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Sep 17, 2005

The Map That Changed The World

Buffalo's Central Library has put on display its copy of William Smith's 1815 geological map of Great Britain. The rare map, one of only 40 hand-made copies that remain, was the first geological map of any country in the world. It has been called, "the map that changed the world" because its mapping of the earth's layers and fossils, is said to have influenced the work of Charles Darwin and the world's coal and oil industries. Smith, who eventually became known as the, "Father of English Geology" noticed layers in the rocks and that the fossils varied from layer to layer in the canals he was digging. His studies formed the foundation for a new chronology of the earth's history and provided a tool for detecting coal and oil reserves. Unforntunately, the Father of English Geology wound up in debtor's prison and was even homeless for a while. Years later the importance of his work was recognized and was recently the subject of a best selling book, by Simon Winchester.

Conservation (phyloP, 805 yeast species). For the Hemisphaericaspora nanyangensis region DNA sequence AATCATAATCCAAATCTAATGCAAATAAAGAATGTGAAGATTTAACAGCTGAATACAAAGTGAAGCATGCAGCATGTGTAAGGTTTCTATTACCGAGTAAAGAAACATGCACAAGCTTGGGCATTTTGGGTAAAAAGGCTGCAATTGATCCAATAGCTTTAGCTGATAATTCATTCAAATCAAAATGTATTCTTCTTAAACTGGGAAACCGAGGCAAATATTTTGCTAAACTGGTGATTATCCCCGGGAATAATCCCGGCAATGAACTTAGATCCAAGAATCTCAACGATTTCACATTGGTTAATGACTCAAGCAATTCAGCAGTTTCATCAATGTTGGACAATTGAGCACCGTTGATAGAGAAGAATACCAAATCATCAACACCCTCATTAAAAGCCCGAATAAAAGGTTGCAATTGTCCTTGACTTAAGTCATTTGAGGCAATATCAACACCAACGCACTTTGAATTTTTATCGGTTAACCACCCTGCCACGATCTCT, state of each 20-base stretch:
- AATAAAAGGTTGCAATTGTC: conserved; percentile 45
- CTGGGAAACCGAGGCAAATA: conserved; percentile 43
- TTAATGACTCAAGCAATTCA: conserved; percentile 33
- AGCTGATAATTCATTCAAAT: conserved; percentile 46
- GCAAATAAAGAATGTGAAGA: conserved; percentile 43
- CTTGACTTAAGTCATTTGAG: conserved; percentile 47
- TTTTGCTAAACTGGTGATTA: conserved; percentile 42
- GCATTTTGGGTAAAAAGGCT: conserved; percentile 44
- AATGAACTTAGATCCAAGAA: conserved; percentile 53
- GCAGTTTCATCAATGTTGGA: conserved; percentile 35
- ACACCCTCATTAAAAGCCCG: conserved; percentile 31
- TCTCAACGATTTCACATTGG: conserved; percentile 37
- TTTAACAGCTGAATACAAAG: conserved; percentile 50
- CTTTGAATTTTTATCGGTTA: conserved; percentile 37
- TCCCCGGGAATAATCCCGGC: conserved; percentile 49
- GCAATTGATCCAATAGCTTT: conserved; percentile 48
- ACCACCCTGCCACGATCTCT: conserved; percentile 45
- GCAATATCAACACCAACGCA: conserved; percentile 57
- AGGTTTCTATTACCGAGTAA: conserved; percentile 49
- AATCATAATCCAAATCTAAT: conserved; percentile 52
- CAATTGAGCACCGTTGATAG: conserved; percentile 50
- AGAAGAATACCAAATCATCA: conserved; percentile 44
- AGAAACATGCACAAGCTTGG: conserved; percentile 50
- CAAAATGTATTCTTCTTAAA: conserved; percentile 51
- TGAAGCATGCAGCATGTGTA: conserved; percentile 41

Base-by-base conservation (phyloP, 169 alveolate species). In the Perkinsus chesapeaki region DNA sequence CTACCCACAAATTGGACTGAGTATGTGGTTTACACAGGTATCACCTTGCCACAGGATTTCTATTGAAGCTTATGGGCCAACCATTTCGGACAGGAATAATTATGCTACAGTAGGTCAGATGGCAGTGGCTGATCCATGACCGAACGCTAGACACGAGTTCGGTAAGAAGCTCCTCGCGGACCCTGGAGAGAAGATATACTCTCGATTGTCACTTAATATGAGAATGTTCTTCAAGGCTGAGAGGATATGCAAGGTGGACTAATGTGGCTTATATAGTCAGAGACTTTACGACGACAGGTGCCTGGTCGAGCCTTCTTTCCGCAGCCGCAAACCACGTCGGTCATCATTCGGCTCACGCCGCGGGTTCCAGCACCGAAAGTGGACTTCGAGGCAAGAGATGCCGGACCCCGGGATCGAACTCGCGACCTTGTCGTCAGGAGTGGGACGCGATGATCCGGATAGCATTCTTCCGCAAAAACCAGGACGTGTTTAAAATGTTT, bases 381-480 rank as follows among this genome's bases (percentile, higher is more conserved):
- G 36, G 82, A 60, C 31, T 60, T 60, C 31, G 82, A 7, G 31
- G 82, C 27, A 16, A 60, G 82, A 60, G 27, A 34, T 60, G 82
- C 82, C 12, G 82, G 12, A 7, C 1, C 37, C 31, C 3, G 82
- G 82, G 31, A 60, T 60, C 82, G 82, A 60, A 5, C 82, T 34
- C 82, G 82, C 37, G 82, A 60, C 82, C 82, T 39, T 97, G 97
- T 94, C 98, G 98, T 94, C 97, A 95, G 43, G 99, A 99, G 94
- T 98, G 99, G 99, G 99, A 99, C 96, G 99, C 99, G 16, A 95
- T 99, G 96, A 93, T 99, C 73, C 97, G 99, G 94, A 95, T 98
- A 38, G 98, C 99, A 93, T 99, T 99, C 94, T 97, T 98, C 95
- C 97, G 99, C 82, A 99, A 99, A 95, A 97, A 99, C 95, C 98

Newsday reports that the exhibit, put together with the help of University at Buffalo scientists, has geologists from all over the country making plans to travel to Buffalo to view this map. The only other copy in the United States lies in the Library of Congress. The exhibit runs through the end of the year.